Although there remain yet six of the sixteen weeks we’re away from home, the perpetual amortization of the journey is inescapable. It is perhaps fortunate there is a limit, some palpable measure by which to gauge the otherwise indistinguishable blur of the adventure. I still find myself marvelling at the fortune of every aspect of this trip, our digs, the weather, the food, the random purchases, the people and – of paramount significance – the location adjacent the beach on the Atlantic Ocean. It is equally marvellous that we have bicycled an average of three hours a day every day we have been here. While we fully intended to bicycle here I don’t think we imagined doing it quite so aggressively. The exercise is a constant source of personal fulfillment even though it appears to have done nothing appreciable to reduce the size of our protuberant bellies. Except on Hilton Head Island one doesn’t normally see so many elderly people on the roll (pointedly tricycles are the latest fashion).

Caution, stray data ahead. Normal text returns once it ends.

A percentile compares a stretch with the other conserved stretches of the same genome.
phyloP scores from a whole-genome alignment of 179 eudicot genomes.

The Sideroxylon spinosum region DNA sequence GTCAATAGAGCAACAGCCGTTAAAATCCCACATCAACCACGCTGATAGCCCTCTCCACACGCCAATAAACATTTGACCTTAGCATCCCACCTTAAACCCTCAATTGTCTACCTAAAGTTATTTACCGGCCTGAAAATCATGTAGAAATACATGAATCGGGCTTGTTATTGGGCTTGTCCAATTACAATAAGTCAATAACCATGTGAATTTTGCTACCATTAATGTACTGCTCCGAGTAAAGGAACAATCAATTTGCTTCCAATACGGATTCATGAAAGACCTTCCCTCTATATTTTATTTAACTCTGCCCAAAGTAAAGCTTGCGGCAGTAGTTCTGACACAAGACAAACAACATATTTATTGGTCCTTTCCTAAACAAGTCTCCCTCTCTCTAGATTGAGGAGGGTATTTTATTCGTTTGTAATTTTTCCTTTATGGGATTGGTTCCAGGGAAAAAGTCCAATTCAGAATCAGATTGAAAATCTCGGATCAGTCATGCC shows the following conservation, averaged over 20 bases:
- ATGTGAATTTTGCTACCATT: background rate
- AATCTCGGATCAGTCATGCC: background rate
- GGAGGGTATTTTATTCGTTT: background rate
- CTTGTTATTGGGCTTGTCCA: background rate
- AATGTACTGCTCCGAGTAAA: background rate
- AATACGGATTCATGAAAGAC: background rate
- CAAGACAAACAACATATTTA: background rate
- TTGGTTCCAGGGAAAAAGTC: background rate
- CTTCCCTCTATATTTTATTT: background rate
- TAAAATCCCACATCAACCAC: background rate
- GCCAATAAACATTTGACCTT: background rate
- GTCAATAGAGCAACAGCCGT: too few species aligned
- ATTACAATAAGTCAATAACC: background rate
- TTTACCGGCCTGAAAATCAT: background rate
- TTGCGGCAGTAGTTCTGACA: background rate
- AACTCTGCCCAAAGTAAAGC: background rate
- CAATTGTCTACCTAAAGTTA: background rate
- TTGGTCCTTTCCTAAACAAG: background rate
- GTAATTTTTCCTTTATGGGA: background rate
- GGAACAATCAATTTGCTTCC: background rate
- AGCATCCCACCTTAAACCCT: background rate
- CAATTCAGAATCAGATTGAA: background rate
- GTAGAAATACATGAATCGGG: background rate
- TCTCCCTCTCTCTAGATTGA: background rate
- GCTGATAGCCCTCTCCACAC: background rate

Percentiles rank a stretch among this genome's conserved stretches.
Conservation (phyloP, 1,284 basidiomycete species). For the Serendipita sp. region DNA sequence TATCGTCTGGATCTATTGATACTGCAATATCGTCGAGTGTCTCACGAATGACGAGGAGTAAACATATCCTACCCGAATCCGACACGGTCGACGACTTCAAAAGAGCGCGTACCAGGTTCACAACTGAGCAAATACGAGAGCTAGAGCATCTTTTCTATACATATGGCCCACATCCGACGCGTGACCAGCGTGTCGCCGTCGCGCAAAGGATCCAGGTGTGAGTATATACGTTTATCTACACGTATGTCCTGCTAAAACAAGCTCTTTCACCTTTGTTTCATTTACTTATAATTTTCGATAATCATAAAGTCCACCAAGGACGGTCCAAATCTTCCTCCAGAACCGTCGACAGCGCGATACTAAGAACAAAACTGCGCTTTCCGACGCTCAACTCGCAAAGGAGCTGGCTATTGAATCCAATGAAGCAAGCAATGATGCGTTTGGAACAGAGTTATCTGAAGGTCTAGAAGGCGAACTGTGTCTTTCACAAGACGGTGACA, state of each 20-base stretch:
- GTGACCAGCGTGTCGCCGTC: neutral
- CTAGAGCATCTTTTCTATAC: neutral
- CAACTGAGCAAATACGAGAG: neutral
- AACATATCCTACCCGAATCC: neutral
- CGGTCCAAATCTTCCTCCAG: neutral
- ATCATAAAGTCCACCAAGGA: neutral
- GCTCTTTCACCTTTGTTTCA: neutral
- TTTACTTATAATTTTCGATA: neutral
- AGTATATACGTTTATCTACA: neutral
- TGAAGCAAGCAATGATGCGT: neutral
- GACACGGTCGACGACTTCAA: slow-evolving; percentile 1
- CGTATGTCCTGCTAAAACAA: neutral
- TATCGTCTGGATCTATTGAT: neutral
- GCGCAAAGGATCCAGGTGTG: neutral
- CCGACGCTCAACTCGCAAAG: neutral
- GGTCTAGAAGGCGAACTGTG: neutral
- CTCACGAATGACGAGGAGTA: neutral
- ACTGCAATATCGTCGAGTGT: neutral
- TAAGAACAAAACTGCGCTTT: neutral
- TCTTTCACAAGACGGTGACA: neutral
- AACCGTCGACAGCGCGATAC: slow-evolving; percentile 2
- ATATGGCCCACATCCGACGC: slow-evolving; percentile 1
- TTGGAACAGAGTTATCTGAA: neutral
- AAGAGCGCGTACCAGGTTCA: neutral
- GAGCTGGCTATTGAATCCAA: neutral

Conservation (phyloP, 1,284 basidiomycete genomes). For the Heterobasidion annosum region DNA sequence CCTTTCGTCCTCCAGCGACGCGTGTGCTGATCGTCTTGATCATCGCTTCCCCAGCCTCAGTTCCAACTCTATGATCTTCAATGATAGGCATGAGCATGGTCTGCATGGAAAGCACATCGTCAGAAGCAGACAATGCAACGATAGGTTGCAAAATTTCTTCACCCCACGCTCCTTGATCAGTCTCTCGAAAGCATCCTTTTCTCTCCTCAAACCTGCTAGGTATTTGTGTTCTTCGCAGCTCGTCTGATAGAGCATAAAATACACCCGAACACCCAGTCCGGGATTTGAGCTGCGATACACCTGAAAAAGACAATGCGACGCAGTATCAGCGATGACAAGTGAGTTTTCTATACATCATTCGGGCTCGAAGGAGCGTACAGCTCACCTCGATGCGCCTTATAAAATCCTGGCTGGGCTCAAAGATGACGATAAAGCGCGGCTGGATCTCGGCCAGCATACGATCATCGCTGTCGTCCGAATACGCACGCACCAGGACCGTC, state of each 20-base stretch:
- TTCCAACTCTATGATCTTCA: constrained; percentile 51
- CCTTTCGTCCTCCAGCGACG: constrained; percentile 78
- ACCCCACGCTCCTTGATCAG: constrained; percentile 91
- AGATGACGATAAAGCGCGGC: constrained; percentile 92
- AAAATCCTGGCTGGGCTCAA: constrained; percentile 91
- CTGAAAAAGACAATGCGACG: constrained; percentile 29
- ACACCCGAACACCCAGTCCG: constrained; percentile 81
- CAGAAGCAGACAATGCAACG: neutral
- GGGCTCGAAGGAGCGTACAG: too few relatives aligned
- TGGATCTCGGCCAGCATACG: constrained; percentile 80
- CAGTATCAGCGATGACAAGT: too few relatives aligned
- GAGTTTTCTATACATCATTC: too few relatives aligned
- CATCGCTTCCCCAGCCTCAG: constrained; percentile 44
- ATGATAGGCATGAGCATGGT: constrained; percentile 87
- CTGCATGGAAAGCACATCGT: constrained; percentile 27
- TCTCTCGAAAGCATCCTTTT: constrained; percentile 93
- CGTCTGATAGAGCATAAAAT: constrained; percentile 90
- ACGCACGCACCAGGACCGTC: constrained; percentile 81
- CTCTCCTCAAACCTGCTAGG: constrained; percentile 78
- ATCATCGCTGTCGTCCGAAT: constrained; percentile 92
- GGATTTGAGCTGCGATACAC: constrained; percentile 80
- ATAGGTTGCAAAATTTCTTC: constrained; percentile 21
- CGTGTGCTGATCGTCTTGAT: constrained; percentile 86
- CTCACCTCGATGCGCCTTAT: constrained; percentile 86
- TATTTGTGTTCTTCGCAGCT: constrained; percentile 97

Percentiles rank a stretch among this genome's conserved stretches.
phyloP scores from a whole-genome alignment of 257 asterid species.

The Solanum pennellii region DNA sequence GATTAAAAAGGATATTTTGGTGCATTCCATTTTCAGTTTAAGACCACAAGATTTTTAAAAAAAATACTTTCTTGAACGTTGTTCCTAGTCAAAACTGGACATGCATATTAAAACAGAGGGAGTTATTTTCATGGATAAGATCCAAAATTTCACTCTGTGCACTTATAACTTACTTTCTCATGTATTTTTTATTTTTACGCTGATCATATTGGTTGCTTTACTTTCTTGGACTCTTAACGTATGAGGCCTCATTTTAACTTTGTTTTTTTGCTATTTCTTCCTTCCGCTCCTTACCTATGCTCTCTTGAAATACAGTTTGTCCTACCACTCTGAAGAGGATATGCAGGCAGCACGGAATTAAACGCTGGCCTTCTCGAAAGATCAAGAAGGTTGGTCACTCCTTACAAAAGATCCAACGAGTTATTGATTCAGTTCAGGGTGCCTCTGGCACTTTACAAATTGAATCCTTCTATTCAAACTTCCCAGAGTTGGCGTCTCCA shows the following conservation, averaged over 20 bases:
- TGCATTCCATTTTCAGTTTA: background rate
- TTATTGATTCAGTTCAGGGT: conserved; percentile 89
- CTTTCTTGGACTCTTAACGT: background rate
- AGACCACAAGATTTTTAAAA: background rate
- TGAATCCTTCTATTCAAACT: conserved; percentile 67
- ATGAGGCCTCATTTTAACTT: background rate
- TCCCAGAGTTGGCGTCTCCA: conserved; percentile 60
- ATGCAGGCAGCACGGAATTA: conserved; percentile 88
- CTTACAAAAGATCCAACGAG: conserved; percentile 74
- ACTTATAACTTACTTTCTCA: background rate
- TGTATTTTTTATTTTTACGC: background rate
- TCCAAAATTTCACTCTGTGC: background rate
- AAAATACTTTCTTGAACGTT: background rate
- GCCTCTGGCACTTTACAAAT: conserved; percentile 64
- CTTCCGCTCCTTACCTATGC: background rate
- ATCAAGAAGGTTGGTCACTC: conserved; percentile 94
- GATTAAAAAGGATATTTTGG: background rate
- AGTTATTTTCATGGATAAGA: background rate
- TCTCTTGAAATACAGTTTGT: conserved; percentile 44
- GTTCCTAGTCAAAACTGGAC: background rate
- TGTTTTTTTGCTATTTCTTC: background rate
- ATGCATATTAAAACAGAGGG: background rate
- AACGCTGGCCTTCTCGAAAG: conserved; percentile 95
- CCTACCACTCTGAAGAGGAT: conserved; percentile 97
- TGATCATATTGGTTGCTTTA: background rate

As might be expected the novelty of the place has long since worn off. We tend to repeat the same paths on our cycling routine, we visit the same stores and the same places, we have developed repeat habits for breakfast, lunch and dinner; and, our intervening customs of dawdling on the computers, watching TV and reading are by now standard. There is however no diminishment of my fascination with the beach and the Ocean. Every day the aspect is different notwithstanding the number of times I’ve traveled the same course. I shall never tire of going to the beach or Harbour Town or South Beach. Even the many photos I have taken nonetheless capture a singular take every time because the view is constantly changing.
We titillate our amusement with the prospect of a short detour to Amelia Island, FLA at the end of our junket. This for me is rather like the interim separation from our haven. Already we are making plans about what to do upon our return. And of course it will be good to reunite with family and friends.